Arctic science is often about things you can do nowhere else, and perhaps no one phenomenon is more associated with the Arctic than the northern lights or aurora — those magical green and red curtains of luminescence that shimmer in the Arctic night sky.

One of the most popular places to see the aurora is Yellowknife, NWT, which lies beneath the auroral oval, a narrow ring around the world where charged particles, funnelled by the Earth’s magnetic field, ‘rain’ down on the upper atmosphere to create the spectacle. On any night that it is both clear and dark, you are virtually certain to see them. This amounts to an average of 100 nights per year, more than almost anywhere else on Earth.

Participate in the magic!

But what if you can’t get to Yellowknife? Thanks to a program called AuroraMAX, you can now watch the aurora broadcast live on the Internet every evening during the aurora season, roughly September through April. You can find AuroraMAX at A Twitter feed @auroramax also gives alerts of nights when strong aurora are expected.

If you want to get more actively involved in studying the aurora, as well as contribute to their study, then a great place to start is The Auroral Zone ( Developed by the Arctic Institute and UCalgary Department of Physics and Astronomy, it is a citizen science project where you can classify aurora images as well as discover more about their types and the science.

Curious facts

Whether you watch the aurora standing in -40C cold on the expanse of a frozen lake outside Yellowknife or sitting with a cup of tea or glass of wine in front of a laptop, their flickering multi-hued curtains, bands and rays inspire awe and evoke questions:

Why are they mostly green? Electrons coming down the magnetic field from the region of space around the Earth collide with atoms and molecules in the upper atmosphere, which, in turn, emit tiny flashes (photons). These photons have wavelengths that are characteristic of the particle that was excited. The green light in the aurora comes from a readily excited state in atomic Oxygen, a common constituent in the upper atmosphere.

…but sometimes red? There is another commonly excited state in atomic Oxygen that gives rise to photons corresponding to red light. This state gives rise to a photon only if the Oxygen atom does not collide with anything else for many seconds after it has been excited. So the red photons come from higher altitudes than the green photons… altitudes where the atmosphere is rarefied enough that collisions are very rare. Our eyes are less sensitive to red, and the red aurora is dimmer than the green, so what we see is mostly green.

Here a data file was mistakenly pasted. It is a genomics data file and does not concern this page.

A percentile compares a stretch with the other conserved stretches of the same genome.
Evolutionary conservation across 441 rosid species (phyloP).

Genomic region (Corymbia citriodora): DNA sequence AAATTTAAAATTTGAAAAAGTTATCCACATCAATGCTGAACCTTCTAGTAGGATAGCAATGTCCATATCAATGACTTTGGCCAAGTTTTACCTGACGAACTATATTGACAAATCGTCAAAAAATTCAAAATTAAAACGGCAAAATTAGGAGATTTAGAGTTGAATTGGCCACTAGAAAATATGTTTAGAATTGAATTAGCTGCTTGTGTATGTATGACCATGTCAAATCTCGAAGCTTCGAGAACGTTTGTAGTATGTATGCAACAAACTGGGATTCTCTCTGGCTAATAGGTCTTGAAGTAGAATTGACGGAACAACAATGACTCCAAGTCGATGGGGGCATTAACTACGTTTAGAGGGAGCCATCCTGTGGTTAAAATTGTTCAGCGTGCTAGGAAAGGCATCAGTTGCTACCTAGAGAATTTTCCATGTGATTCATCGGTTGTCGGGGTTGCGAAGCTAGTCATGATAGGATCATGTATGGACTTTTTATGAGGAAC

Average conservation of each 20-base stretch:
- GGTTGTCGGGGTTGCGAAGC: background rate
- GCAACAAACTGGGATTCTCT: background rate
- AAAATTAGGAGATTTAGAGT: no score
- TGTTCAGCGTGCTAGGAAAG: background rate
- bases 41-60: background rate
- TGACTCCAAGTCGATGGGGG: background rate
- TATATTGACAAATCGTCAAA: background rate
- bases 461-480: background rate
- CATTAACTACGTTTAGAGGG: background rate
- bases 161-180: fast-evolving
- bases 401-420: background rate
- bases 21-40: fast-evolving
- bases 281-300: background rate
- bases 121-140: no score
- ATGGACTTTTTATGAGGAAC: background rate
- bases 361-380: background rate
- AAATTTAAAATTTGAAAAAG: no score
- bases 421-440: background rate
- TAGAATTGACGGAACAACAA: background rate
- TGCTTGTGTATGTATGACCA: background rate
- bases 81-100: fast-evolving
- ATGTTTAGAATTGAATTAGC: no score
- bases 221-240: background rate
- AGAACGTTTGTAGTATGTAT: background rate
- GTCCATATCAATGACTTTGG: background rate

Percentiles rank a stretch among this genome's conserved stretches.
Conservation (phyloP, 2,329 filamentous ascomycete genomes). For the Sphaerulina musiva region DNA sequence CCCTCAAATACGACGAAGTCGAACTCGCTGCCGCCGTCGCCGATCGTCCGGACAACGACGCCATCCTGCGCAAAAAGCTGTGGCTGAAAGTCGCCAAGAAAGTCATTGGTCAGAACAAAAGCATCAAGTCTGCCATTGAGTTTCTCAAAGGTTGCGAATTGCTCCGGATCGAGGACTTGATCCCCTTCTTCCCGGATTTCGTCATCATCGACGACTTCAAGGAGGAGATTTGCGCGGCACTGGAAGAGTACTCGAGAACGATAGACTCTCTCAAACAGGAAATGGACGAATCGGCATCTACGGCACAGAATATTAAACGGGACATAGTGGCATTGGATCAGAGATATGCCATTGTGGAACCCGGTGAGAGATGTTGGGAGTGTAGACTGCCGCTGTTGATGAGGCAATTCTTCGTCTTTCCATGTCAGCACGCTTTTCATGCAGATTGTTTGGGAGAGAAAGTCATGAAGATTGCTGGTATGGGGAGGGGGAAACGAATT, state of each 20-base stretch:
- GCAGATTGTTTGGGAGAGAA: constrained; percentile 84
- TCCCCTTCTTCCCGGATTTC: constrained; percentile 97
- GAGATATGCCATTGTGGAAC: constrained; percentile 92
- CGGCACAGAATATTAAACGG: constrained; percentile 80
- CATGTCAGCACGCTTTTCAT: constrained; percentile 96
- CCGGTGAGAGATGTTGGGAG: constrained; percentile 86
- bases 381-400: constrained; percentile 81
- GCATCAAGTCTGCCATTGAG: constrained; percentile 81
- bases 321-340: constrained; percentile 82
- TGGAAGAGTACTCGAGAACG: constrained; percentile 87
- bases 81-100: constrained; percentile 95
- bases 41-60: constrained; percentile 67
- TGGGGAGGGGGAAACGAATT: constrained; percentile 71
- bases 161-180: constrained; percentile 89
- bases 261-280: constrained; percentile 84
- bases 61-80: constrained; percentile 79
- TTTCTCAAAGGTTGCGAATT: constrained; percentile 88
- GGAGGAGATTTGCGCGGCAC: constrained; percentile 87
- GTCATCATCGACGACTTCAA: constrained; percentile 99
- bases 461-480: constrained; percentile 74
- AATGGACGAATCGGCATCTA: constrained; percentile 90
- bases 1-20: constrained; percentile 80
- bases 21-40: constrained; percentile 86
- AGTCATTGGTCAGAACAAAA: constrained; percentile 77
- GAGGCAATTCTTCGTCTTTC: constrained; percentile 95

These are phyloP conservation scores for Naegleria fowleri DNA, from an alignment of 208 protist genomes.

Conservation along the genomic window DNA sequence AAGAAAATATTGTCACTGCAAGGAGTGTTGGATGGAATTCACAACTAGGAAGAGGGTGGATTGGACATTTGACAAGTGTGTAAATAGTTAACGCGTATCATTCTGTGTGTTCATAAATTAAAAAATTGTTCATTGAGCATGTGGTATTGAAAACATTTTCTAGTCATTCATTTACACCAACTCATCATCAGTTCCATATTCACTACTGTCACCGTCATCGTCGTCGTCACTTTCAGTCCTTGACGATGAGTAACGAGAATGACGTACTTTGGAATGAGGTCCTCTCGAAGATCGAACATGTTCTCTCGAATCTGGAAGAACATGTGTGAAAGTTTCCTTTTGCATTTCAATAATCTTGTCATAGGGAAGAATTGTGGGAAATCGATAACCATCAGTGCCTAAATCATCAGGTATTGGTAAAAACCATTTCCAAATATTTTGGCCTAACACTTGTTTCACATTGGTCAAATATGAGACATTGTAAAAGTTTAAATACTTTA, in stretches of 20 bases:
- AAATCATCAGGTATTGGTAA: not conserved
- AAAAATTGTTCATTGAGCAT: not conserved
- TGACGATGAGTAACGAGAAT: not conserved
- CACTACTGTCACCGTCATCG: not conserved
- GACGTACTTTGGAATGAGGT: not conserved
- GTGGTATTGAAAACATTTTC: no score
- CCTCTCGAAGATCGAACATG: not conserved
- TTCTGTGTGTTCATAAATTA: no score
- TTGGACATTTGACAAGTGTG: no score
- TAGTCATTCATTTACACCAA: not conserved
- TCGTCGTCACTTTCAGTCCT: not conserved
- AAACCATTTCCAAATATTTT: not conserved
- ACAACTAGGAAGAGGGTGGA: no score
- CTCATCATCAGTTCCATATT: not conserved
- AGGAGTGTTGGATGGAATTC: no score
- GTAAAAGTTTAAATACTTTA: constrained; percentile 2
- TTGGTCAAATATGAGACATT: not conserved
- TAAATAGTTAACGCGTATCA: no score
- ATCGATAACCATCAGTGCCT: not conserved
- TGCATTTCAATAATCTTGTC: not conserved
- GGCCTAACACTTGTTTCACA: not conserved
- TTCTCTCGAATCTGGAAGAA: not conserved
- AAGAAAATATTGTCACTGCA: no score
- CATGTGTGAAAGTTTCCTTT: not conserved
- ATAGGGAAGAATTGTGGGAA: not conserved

…and even sometimes violet? At these high altitudes the atmosphere is stratified, with lighter atoms higher up than heavier molecules. There is often a band of violet light coming from the bottom of the auroral curtains. This is from ionized Nitrogen molecules that are impacted by particularly energetic electrons that get deeper into the atmosphere.

How high up are they? The aurora are from around 90 km to 400 km or more up (even though sometimes you feel like you can reach up and touch them!)

What makes the different shapes? Good question! This is one of the areas that is least well understood and a topic of intense scientific study. Aurora can form curtains, patches or coronas — but which one forms and which location depends on physical processes in near-Earth space that we are only beginning to understand.

Is it true they sometimes make a sound? People have reported hearing faint hissing, swishing or crackling sounds when seeing the aurora, but scientific experiments have failed to detect these. The air density is so low at the altitudes where aurora happen that sound could not be transmitted directly from the aurora, so if sounds do happen they most likely are produced at much lower altitudes by processes associated with the aurora.

Can the aurora cause damage? Not the aurora themselves, but the charged particles which create them certainly can. During solar storms they can knock out communications satellites and cause high currents to form in power lines, which in turn means electrical outages.

What do native legends say about them? There are many different stories about the aurora. In Labrador for example Inuit legend has it that the aurora are torches held by spirits who are guiding the souls of the recently departed to the next world. They say that the whistling noise that sometimes accompany them are the spirits trying to communicate with people.

David Millar is a Research Associate with the Arctic Institute of North America.

AuroraMAX is a collaborative initiative between the University of Calgary, the City of Yellowknife, Astronomy North and the Canadian Space Agency.

The Auroral Zone is an initiative led by the University of Calgary Department of Physics and Astronomy and the Arctic Institute of North America, in partnership with the Canadian Space Agency, AuroraMAX and Aurorasaurus.